To be the only school in the state of Kentucky to win a national championship in a women’s sport, twice, is pretty amazing.
For the second time in Northern Kentucky University history Women’s Basketball team won the National Championship game in Division II, knocking off South Dakota 63-58, March 29 in Kearney, Neb.
The game, nationally televised on ESPN 2, saw the Norse come-from-behind to pull off the upset and be crowned the “Queens of Division II,” snapping South Dakota’s 31-game winning streak, according to NKU Sports Information.
Those unable to attend the game in Kearney, Neb., could watch it from home, giving NKU the ability to gain national exposure.
“It was nice because our family and those, wherever they were, to catch the game,” senior point guard Nicole Chiodi said.
Senior Angela Healy and junior forward Cassie Brannen led NKU’s comeback in the second half of the game.
Healy scored 14 points and grabbed 13 rebounds. Brannen got 15 of her 18 points in the second half.
Healy was also named the NCAA Division II Tournament’s Most Outstanding Player.
“Winning the region was the goal we talked about the most, but our goal was also not to let (the season) end,” Healy told NKU Sports Information, “I know Nicole (Chiodi), a co-captain and a senior, and I were always wanting to win the national championship. What senior doesn’t? It was in the back of our minds. Today (March 29) was the end, but what a nice ending.”
South Dakota (33-2) and the Norse (28-8) played evenly and the Coyotes had the lead 26-23, going into the half.
The Norse struggled into the beginning stages of the second half, falling behind the Coyotes 38-26 with 14:58 remaining in the game.
“We kept believing, even when we were down 12 points in the second half,” Winstel told NKU Sports Information. “Our entire defensive plan was to switch high, and not let them drive and pitch on us. We did a pretty good job of knowing who their 3-point shooters were and guarded them very well. We wanted to stay home on their shooters and not help, and we are long enough defensively to do that.”
NKU began pulling the lead closer, but with 5:52 remaining, the Norse were still down by nine points, and the advantage looked to be going to South Dakota.
That was when Brannen stepped up and took the game into her own hands, scoring nine points in the 14-3 run by the Norse to take a 54-52 lead with 2:08 remaining.
The key to the run was NKU getting to the free-throw line in the second half, going 19-of-23 from the charity stripe. The Norse also out-rebounded the Coyotes by a 43-36 advantage.
For seniors Healy and Chiodi, it was the exclamation point to finish their careers at NKU.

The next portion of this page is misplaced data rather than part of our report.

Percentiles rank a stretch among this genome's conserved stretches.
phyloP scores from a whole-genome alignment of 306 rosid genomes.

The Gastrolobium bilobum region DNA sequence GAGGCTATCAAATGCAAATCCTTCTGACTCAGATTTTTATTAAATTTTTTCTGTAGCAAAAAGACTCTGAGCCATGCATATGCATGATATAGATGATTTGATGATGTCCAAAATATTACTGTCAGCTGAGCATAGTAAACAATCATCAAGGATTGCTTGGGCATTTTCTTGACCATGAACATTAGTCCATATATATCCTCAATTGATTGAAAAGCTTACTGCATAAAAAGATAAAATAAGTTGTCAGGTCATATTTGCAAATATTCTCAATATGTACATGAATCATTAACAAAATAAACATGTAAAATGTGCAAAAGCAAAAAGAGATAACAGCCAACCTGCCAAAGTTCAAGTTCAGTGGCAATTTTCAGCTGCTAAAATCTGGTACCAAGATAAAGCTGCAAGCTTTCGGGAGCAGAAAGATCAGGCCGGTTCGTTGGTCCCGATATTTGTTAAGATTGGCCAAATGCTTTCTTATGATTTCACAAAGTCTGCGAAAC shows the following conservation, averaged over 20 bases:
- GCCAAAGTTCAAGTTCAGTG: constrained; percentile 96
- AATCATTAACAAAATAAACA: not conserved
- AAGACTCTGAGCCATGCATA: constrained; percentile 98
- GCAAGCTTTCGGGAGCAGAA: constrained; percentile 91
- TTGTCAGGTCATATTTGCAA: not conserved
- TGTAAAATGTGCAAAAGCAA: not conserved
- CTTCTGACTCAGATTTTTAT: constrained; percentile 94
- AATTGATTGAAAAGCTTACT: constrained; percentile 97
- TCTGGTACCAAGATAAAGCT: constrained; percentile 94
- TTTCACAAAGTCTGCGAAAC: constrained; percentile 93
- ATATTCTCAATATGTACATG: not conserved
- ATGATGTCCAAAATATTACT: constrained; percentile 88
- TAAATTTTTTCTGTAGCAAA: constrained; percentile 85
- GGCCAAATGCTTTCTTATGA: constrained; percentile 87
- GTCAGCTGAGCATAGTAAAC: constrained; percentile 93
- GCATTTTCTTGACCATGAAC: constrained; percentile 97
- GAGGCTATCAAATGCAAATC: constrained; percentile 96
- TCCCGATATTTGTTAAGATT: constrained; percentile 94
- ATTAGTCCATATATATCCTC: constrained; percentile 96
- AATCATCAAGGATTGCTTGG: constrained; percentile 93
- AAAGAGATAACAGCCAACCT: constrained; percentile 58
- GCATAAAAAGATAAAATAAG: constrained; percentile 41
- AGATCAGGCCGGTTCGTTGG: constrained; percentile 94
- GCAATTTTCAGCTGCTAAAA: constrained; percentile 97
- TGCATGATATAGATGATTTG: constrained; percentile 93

“It was awesome,” Chiodi said. “I never really felt it until the game was over, that we had won the title.”
The feeling was equally special for Healy. “Winning the national championship in my last game is a dream come true. Healy said. “It’s really rewarding and I feel so blessed to have finished this way.”
At the end of the game, the two seniors joined at mid-court to celebrate the victory.
“We have been together for all four years and being with that person (Healy) and to celebrate the championship, I would not want to celebrate it with anyone else,” Chiodi said.
Healy finishes her career with 1,262 points, which is 15th on the all-time list in NKU history, according to NKU Sports Information.
Chiodi set a new record for minutes played in a season, with 1,286.
The championship marked the 10th win out of the last 11 games for the Norse. The lone loss came in the Great Lakes Valley Conference Championship game against Drury 71-67 March 9. The Norse defeated Drury in the second round of the NCAA Tournament, March 19 84-65 to advance to the Sweet 16.
“To be the only school in the state of Kentucky to win a national championship in a women’s sport, and now two of them, is pretty amazing,” Wisntel told NKU Sports Information.
“These young ladies will remember this for the rest of their lives. We didn’t even know if we would make the tournament three weeks ago,” Winstel said, “this is a remarkable accomplishment.”
With two titles at NKU, Winstel still feels as though it is a dream.
“I want to coach at the highest level and for the players to play at the highest level,” Winstel said. “I sometimes want to pinch myself, to know that we have won. To win one title was great, but to win two is just unbelievable.”
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